ETHICS AND DISSEMINATION: Approval was received August 2017 (2017-3714-GRA) from the Hamilton Integrated Research Ethics Board. We plan to dissesseminate trial results in peer-reviewed journals, at national and international conferences, and via our web-based knowledge translation platforms.
BACKGROUND: People who engage in advance care planning (ACP) are more likely to receive health care that is concordant with their goals at the end of life. Little discussion of ACP occurs in primary care.
OBJECTIVE: The objective of this study was to describe primary care clinicians' perspectives on having ACP conversations with their patients.
METHODS: We conducted a survey of family physicians and non-physician clinicians in primary care in 2014-2015. We compared family physicians and non-physician clinicians on willingness, confidence, participation and acceptability for other clinicians to engage in six aspects of ACP (initiating, exchanging information, decision coaching, finalizing plans, helping communicate plans with family members and other health professionals) on scales from 0 = not at all/extremely unacceptable to 6 = very/all the time/extremely acceptable.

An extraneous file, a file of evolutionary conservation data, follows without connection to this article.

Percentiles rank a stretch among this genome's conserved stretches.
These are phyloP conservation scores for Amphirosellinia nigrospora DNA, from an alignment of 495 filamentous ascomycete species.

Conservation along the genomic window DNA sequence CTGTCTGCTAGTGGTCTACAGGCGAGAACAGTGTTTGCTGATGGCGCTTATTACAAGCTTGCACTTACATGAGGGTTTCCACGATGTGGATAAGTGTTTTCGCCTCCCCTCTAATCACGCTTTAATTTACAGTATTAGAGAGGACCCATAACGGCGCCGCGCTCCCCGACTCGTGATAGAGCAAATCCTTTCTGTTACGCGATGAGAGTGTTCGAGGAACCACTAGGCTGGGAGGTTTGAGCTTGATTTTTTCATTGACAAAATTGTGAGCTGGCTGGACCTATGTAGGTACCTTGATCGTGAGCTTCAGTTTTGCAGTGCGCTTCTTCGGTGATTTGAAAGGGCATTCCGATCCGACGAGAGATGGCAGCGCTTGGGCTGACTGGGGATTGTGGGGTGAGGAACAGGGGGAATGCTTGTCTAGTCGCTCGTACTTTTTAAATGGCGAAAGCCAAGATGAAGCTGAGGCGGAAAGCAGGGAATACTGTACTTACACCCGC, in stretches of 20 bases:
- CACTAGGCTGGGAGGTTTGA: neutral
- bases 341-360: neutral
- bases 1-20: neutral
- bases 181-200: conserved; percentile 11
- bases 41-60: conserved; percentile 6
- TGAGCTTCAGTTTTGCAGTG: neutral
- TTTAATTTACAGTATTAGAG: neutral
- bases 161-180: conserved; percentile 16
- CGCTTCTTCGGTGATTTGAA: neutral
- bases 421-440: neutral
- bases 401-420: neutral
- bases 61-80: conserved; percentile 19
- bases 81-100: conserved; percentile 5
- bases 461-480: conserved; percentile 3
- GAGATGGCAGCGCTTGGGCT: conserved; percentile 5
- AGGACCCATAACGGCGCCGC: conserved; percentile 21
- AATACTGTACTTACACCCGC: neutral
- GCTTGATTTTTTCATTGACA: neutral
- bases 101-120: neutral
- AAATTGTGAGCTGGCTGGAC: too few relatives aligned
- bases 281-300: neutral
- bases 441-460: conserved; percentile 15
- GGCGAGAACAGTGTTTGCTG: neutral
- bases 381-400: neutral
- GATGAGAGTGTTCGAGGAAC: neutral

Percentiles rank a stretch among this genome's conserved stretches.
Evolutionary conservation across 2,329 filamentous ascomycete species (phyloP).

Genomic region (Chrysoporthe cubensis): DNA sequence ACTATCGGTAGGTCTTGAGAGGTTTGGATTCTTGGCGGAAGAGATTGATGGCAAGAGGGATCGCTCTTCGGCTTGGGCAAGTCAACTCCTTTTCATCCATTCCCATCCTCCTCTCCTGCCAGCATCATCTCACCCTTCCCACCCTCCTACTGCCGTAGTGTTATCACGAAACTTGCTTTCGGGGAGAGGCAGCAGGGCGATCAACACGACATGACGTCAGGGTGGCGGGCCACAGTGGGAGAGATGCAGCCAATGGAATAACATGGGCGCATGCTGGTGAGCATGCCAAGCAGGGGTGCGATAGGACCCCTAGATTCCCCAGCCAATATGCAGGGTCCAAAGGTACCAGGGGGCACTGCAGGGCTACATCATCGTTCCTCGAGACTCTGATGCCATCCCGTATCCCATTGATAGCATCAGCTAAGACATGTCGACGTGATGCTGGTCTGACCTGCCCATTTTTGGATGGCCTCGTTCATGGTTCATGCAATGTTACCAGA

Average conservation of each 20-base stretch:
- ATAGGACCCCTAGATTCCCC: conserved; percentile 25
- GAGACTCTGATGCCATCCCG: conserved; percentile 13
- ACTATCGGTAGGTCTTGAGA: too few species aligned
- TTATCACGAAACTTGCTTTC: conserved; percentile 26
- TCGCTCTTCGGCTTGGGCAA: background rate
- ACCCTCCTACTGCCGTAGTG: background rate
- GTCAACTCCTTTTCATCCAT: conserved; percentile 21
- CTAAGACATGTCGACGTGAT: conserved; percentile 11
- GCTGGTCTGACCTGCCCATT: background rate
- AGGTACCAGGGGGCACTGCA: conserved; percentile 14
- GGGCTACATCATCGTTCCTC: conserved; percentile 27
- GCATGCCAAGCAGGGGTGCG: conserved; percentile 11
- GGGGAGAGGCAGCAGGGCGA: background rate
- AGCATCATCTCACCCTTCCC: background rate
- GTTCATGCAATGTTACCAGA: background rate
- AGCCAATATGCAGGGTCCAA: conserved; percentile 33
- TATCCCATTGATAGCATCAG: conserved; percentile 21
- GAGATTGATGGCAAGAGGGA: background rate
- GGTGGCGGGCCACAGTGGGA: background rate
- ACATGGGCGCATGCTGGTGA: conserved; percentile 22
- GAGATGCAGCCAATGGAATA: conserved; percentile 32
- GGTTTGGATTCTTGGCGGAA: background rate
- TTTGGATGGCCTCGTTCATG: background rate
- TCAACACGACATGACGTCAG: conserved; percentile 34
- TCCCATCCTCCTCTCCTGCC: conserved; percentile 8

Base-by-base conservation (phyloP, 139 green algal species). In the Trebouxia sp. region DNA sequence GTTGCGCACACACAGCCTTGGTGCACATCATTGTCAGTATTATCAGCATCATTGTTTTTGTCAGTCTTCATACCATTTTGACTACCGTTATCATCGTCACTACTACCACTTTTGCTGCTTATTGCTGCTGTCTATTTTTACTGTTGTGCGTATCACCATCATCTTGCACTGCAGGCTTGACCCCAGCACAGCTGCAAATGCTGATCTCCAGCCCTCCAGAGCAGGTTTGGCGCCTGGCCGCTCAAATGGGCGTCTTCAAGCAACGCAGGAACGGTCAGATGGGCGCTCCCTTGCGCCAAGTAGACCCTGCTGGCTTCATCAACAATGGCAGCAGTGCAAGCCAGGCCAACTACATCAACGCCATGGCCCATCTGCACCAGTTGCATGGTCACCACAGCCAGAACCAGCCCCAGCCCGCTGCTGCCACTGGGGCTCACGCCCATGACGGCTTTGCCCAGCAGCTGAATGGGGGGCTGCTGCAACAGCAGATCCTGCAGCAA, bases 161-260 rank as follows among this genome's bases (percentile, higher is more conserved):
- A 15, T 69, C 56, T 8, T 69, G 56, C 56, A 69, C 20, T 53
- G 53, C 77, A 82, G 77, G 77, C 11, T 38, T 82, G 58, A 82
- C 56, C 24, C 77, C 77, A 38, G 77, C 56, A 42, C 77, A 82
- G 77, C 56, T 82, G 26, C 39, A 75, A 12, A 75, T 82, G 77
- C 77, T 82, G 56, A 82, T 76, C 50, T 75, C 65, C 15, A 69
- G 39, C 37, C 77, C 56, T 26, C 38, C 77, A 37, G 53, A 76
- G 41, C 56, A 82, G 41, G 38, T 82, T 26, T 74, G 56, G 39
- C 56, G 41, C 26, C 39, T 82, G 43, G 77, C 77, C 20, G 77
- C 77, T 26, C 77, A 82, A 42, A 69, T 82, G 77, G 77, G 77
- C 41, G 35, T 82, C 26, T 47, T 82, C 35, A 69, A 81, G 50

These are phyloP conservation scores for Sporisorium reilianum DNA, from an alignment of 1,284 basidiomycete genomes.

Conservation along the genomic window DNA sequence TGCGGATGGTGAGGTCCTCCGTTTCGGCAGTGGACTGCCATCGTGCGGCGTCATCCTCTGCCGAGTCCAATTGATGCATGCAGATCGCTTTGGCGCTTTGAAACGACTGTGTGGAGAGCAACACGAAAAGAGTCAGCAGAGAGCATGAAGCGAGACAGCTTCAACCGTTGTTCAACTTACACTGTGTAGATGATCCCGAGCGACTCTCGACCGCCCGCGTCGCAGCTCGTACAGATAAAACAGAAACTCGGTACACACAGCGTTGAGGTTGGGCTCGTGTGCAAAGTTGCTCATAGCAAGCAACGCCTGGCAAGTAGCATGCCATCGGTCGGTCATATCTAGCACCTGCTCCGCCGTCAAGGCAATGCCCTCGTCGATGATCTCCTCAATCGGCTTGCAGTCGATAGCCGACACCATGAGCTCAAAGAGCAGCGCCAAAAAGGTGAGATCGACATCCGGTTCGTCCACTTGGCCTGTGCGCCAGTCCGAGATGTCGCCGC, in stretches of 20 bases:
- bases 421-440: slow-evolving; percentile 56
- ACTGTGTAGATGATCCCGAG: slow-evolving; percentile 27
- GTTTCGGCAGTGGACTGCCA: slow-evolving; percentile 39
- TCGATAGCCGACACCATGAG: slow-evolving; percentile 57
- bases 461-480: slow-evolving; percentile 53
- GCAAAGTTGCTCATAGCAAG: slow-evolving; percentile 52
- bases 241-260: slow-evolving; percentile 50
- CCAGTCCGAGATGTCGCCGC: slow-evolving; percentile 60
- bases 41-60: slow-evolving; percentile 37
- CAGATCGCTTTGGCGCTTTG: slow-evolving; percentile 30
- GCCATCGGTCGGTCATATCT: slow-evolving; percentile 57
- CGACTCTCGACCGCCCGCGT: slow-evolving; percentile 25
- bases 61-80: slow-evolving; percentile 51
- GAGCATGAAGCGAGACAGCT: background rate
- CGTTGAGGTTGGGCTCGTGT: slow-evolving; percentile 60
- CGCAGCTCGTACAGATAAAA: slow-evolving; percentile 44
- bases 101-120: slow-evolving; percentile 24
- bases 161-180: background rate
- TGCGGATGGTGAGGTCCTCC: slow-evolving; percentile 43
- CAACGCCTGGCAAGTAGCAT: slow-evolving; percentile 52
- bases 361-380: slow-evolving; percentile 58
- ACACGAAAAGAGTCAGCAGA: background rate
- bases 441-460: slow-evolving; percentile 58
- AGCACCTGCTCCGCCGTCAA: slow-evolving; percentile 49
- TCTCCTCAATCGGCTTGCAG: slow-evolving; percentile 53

RESULTS: The response rate was 72% (n = 117) among family physicians and 69% (n = 64) among non-physician clinicians. Mean ratings (standard deviation [SD]) of willingness were high (4.5 [1.4] to 5.0 [1.2] for physicians; 3.4 [1.8] to 4.6 [1.6] non-physician clinicians). There was little participation (mean ratings 2.4 [1.7] to 2.7 [1.6] for physicians, 1.0 [1.5] to 1.4 [1.7] for non-physician clinicians). Non-physician clinicians rated confidence statistically significantly lower than physicians for all ACP aspects. Acceptability for non-physician clinician involvement was high in both groups (mean acceptability ratings greater than 4).
CONCLUSION: Current engagement of primary care clinicians in ACP is low. Given the high willingness and acceptability for non-physician clinician involvement, increasing the capacity of non-physician clinicians could enable uptake of ACP in primary care.
CONTEXT: Although the literature on transitions from hospital to the community is extensive, little is known about this experience within the context of palliative care (PC).
OBJECTIVE: We conducted a systematic review to investigate the impact of receiving palliative care in hospital on the transition from hospital to the community.